Have you noticed a big difference in a way brands market to you on a smartphone? Neither have we. And that’s the problem. Big business is still investing in the communication of messages using the mass mediums of television and direct marketing, but they haven't noticed the real action is on a different screen—and it’s personal.
It has been almost 50 years since Marshall McLuhan first coined what would eventually become a cultural catchphrase, “the medium is the message” in his 1964 book, Understanding Media: The Extensions of Man. He explained that technology or the medium itself affects social organization and understanding. Television, radio and film—one-way broadcast media—ushered in the mass-communication age, leaving behind what had been society’s mainstay personal, face-to-face communications for what might have been forever. But history has a way of repeating itself, and we are once again entering a new age of personal communication.
Personal communication technologies such as smartphones mean the end of mass communications as we know it, but businesses and marketers are just not heeding this huge cultural shift. In August, Google, working with market analysts Sterling Brands and Ipsos, published the results of a study, “The New Multi-Screen World: Understanding Cross-Platform Consumer Behavior.” This report puts some hard numbers to the truth that it is time to say goodbye to the mass communication age:
- A mobile phone is in the possession of its user for an average of 5,840 hours per year, while the average time spent watching television is only 1,865 hours per year.
- Our online time is spread over four media devices: smartphones, tablets, PCs/laptops, and television.
- TV no longer commands the viewer’s full attention. Most of the time another device is also being used simultaneously.
The mass mediums themselves have noticed this enormous culture shifts and have adapted their reporting. News outlets increasingly see the personal as more interesting fodder for their stories, reporting sentiment from Twitter chatter or Facebook “likes” as news to their audiences. In a fascinating display of the emergence of the power of the social medium, CNN speculated that a Twitter war of words might become the new norm in the news world. The Israel Defense Force struck first, sending live Tweets containing information about a strike that killed a Hamas leader with its own spin on the attack. Hamas itself responded in a separate feed. The news media then began reporting on the conflict, but the most interesting part is that CNN saw fit to report on the battling sides and their use of Twitter in presenting their message. The article concluded by observing that Twitter and Facebook are changing communications in some very fundamental ways.
Commenting on the movement from mass communication to personal communication, anthropologist Tom Maschio of Maschio Consulting said, “I see this as a real cultural shift. Social media is the real lens through which news is increasingly received, commented on, and understood. Twitter often leads the news cycle, cueing the mainstream media into what people are interested in and illuminating what their take on a particular story is. ‘News’ is being defined differently because of the game of and participation in social media. Personal news, entertainment news, popular culture news, and hard news are increasingly received, shared and commented upon via social media. Social media drives popular culture news and increasingly ‘hard news.’” Social media is even building favor in the investment world, with potential investors using the number of Facebook likes as a factor they take into consideration when making investment decisions.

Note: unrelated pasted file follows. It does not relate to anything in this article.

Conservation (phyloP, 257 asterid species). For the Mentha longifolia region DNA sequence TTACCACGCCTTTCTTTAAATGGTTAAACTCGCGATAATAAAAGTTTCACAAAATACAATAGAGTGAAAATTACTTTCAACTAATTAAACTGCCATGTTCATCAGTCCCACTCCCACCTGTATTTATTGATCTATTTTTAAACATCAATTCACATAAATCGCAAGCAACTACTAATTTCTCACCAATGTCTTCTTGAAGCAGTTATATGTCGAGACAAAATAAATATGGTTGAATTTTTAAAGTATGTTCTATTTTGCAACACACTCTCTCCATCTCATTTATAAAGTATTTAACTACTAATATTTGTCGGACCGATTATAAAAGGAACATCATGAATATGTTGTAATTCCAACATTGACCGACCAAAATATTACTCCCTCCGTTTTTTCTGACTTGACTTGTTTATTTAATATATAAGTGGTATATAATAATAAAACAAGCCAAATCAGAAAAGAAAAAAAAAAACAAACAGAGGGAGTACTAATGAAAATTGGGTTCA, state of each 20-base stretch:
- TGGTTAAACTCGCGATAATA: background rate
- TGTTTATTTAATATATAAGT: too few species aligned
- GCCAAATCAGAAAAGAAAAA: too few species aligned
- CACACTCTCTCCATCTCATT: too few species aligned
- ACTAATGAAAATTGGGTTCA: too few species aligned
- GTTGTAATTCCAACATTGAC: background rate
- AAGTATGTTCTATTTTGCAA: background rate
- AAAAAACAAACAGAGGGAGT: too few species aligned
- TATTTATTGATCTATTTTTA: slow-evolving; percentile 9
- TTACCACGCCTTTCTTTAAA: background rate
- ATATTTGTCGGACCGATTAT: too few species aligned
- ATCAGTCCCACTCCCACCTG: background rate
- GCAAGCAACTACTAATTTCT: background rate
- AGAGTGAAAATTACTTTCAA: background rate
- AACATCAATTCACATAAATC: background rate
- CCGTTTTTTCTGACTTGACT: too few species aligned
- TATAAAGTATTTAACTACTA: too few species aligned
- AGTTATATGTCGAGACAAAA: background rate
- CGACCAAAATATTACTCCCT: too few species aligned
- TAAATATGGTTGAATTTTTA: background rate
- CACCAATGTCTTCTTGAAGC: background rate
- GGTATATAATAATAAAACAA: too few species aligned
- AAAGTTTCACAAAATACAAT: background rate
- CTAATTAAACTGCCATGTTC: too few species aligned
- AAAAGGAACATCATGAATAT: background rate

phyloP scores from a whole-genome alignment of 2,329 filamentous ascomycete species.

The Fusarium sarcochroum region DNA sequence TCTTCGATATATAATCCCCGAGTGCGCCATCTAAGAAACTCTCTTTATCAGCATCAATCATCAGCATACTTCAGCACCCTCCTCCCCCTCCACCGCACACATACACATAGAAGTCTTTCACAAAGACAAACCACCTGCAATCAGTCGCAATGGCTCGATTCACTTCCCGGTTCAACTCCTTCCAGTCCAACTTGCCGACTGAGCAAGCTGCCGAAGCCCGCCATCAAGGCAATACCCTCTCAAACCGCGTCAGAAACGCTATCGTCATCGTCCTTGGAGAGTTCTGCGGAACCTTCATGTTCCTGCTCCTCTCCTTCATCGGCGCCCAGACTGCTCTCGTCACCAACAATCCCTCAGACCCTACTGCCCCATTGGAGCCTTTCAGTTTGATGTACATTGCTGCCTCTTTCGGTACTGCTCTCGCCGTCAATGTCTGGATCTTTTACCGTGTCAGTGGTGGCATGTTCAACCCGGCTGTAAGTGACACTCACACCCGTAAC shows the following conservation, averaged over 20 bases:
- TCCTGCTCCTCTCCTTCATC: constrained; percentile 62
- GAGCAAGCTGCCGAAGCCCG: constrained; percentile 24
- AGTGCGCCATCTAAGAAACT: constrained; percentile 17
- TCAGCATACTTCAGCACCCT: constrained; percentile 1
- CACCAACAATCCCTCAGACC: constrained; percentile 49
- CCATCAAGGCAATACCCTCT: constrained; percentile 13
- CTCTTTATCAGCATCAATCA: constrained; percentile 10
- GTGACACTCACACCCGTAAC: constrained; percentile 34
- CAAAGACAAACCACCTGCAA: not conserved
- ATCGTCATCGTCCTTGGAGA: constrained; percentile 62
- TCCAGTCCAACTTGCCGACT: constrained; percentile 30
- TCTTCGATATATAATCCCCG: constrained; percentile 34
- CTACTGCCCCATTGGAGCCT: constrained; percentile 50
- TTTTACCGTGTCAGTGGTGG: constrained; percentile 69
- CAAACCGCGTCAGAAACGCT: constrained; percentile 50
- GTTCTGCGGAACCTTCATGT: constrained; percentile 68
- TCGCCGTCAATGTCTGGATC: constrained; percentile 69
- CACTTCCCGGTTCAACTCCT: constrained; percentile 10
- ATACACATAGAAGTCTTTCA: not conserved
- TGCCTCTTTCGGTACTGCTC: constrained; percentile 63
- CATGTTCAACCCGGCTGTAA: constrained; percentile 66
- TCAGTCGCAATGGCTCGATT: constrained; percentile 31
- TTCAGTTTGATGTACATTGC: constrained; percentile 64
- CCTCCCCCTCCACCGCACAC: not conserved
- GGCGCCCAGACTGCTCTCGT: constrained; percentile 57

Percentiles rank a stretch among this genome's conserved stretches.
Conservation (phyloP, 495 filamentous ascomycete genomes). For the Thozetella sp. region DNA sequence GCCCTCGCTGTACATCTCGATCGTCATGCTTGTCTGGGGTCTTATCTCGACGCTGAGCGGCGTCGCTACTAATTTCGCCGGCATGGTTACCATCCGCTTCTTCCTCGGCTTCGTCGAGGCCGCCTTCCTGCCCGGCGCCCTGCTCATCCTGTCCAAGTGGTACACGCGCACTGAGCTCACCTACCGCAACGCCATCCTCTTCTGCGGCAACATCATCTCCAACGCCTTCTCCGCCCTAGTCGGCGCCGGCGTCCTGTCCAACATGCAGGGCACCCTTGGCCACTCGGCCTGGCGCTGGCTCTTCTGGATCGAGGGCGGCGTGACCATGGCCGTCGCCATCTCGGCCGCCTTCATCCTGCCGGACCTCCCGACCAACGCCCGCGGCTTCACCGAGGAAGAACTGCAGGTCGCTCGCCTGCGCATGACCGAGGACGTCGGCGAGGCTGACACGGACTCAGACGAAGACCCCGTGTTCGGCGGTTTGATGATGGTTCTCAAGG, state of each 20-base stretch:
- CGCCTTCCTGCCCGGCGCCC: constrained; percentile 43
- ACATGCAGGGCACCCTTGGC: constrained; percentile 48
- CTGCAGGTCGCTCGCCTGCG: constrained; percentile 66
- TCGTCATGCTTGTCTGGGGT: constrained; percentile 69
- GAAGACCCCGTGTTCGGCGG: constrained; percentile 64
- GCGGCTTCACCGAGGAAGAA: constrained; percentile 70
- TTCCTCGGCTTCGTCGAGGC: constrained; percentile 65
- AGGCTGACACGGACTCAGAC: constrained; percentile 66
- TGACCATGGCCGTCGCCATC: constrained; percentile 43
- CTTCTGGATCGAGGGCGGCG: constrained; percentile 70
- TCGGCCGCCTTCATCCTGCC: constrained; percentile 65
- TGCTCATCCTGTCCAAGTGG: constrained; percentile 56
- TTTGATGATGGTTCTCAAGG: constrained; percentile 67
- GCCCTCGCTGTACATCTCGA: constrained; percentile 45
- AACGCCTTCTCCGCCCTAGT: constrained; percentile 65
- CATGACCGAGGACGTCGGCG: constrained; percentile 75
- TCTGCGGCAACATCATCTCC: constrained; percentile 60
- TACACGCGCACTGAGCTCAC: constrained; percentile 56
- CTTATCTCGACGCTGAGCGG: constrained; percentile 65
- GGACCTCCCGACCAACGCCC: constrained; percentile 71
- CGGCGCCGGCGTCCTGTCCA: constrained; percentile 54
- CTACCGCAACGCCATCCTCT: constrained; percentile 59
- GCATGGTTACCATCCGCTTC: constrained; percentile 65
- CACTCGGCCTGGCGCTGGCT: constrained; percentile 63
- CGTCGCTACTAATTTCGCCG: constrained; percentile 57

What does all of this mean for big business when it comes to shaping a marketing strategy for today’s bold new world? It means they need to rethink their strategy for communicating with consumers and begin looking at it on a personal basis. To continue blasting advertisements through the mass media without taking this cultural shift into consideration is simply a huge waste of marketing dollars. For example, communication strategies need to take into account what needs to be happening on a brand’s website at the same time as it’s advertising may be appearing on television. Why? More than two-thirds of consumers are on another device at the same time they are watching TV and often for an Internet search.
Even what might be considered lesser communications need to consider the personal. It isn’t just about sending a “thank you” for signing up to mailing list but a timely response with what is happening at a particular moment in time within the brand’s own communications. Standard form, one-size-fits-all replies are history. With the emergence of social media as the dominant method of transmitting information, business needs to get personal again.
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—Debra Kaye is partner, innovator and cultural strategist at Lucule Consulting. She is author of Red Thread Thinking: Weaving Together Connections for Brilliant Ideas and Profitable Innovation. Jure Klepic is partner, social media innovator and personal media strategist at Lucule Consulting.
[Image: Flickr user jayRaz]